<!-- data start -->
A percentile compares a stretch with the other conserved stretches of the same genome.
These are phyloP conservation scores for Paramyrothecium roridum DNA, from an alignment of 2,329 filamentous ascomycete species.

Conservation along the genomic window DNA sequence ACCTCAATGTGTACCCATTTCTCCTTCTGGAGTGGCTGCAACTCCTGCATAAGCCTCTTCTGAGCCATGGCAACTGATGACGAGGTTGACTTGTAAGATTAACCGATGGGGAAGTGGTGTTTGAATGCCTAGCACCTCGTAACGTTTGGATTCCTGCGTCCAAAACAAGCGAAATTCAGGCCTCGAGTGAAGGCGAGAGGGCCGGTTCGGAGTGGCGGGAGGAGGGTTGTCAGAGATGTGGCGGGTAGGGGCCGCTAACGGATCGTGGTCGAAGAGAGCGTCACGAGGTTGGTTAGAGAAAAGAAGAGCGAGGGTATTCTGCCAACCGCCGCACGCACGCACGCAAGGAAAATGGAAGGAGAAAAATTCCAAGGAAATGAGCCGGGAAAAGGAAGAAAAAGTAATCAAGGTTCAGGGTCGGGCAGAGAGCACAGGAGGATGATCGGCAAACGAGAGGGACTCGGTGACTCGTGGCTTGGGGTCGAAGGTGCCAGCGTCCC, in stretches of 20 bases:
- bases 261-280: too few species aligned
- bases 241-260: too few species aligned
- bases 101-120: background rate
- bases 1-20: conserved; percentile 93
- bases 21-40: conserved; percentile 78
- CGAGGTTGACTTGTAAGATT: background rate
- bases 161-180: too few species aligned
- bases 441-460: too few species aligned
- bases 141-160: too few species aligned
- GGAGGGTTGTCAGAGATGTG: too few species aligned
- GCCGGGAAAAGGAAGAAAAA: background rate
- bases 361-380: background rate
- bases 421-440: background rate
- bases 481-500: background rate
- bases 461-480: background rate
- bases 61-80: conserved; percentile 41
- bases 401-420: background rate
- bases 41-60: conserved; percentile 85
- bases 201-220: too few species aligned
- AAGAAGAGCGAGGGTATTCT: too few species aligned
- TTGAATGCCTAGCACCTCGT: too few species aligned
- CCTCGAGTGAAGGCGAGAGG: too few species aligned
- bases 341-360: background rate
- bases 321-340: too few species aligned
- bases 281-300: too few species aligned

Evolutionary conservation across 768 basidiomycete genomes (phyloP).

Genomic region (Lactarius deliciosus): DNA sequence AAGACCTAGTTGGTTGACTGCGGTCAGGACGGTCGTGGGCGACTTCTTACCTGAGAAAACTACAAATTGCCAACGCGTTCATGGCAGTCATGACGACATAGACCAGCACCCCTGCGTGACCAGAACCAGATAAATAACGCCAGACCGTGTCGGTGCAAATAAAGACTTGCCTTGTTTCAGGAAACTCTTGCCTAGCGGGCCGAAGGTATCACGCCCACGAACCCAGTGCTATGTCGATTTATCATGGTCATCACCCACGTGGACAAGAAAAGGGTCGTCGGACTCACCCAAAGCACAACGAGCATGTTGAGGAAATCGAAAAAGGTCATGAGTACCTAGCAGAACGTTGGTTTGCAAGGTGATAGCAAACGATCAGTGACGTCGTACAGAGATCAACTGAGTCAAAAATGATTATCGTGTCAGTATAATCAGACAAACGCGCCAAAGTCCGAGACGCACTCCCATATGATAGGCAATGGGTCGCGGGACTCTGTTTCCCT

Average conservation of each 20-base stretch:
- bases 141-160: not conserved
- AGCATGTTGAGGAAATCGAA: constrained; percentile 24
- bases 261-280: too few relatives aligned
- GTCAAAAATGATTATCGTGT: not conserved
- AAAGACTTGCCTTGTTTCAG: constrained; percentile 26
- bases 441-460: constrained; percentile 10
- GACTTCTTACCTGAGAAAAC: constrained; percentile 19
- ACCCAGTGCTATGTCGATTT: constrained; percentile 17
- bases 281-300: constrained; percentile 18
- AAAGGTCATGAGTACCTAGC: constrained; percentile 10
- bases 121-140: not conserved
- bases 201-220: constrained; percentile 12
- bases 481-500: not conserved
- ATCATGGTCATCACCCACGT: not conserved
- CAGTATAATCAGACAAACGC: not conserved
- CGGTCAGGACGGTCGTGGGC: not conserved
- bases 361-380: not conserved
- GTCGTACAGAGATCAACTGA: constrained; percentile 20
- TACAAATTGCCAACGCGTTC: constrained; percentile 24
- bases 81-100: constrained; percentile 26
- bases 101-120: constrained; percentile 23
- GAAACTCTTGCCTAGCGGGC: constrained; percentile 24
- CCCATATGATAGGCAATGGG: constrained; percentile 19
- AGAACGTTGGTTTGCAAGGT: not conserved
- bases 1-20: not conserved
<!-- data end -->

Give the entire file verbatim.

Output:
A percentile compares a stretch with the other conserved stretches of the same genome.
These are phyloP conservation scores for Paramyrothecium roridum DNA, from an alignment of 2,329 filamentous ascomycete species.

Conservation along the genomic window DNA sequence ACCTCAATGTGTACCCATTTCTCCTTCTGGAGTGGCTGCAACTCCTGCATAAGCCTCTTCTGAGCCATGGCAACTGATGACGAGGTTGACTTGTAAGATTAACCGATGGGGAAGTGGTGTTTGAATGCCTAGCACCTCGTAACGTTTGGATTCCTGCGTCCAAAACAAGCGAAATTCAGGCCTCGAGTGAAGGCGAGAGGGCCGGTTCGGAGTGGCGGGAGGAGGGTTGTCAGAGATGTGGCGGGTAGGGGCCGCTAACGGATCGTGGTCGAAGAGAGCGTCACGAGGTTGGTTAGAGAAAAGAAGAGCGAGGGTATTCTGCCAACCGCCGCACGCACGCACGCAAGGAAAATGGAAGGAGAAAAATTCCAAGGAAATGAGCCGGGAAAAGGAAGAAAAAGTAATCAAGGTTCAGGGTCGGGCAGAGAGCACAGGAGGATGATCGGCAAACGAGAGGGACTCGGTGACTCGTGGCTTGGGGTCGAAGGTGCCAGCGTCCC, in stretches of 20 bases:
- bases 261-280: too few species aligned
- bases 241-260: too few species aligned
- bases 101-120: background rate
- bases 1-20: conserved; percentile 93
- bases 21-40: conserved; percentile 78
- CGAGGTTGACTTGTAAGATT: background rate
- bases 161-180: too few species aligned
- bases 441-460: too few species aligned
- bases 141-160: too few species aligned
- GGAGGGTTGTCAGAGATGTG: too few species aligned
- GCCGGGAAAAGGAAGAAAAA: background rate
- bases 361-380: background rate
- bases 421-440: background rate
- bases 481-500: background rate
- bases 461-480: background rate
- bases 61-80: conserved; percentile 41
- bases 401-420: background rate
- bases 41-60: conserved; percentile 85
- bases 201-220: too few species aligned
- AAGAAGAGCGAGGGTATTCT: too few species aligned
- TTGAATGCCTAGCACCTCGT: too few species aligned
- CCTCGAGTGAAGGCGAGAGG: too few species aligned
- bases 341-360: background rate
- bases 321-340: too few species aligned
- bases 281-300: too few species aligned

Evolutionary conservation across 768 basidiomycete genomes (phyloP).

Genomic region (Lactarius deliciosus): DNA sequence AAGACCTAGTTGGTTGACTGCGGTCAGGACGGTCGTGGGCGACTTCTTACCTGAGAAAACTACAAATTGCCAACGCGTTCATGGCAGTCATGACGACATAGACCAGCACCCCTGCGTGACCAGAACCAGATAAATAACGCCAGACCGTGTCGGTGCAAATAAAGACTTGCCTTGTTTCAGGAAACTCTTGCCTAGCGGGCCGAAGGTATCACGCCCACGAACCCAGTGCTATGTCGATTTATCATGGTCATCACCCACGTGGACAAGAAAAGGGTCGTCGGACTCACCCAAAGCACAACGAGCATGTTGAGGAAATCGAAAAAGGTCATGAGTACCTAGCAGAACGTTGGTTTGCAAGGTGATAGCAAACGATCAGTGACGTCGTACAGAGATCAACTGAGTCAAAAATGATTATCGTGTCAGTATAATCAGACAAACGCGCCAAAGTCCGAGACGCACTCCCATATGATAGGCAATGGGTCGCGGGACTCTGTTTCCCT

Average conservation of each 20-base stretch:
- bases 141-160: not conserved
- AGCATGTTGAGGAAATCGAA: constrained; percentile 24
- bases 261-280: too few relatives aligned
- GTCAAAAATGATTATCGTGT: not conserved
- AAAGACTTGCCTTGTTTCAG: constrained; percentile 26
- bases 441-460: constrained; percentile 10
- GACTTCTTACCTGAGAAAAC: constrained; percentile 19
- ACCCAGTGCTATGTCGATTT: constrained; percentile 17
- bases 281-300: constrained; percentile 18
- AAAGGTCATGAGTACCTAGC: constrained; percentile 10
- bases 121-140: not conserved
- bases 201-220: constrained; percentile 12
- bases 481-500: not conserved
- ATCATGGTCATCACCCACGT: not conserved
- CAGTATAATCAGACAAACGC: not conserved
- CGGTCAGGACGGTCGTGGGC: not conserved
- bases 361-380: not conserved
- GTCGTACAGAGATCAACTGA: constrained; percentile 20
- TACAAATTGCCAACGCGTTC: constrained; percentile 24
- bases 81-100: constrained; percentile 26
- bases 101-120: constrained; percentile 23
- GAAACTCTTGCCTAGCGGGC: constrained; percentile 24
- CCCATATGATAGGCAATGGG: constrained; percentile 19
- AGAACGTTGGTTTGCAAGGT: not conserved
- bases 1-20: not conserved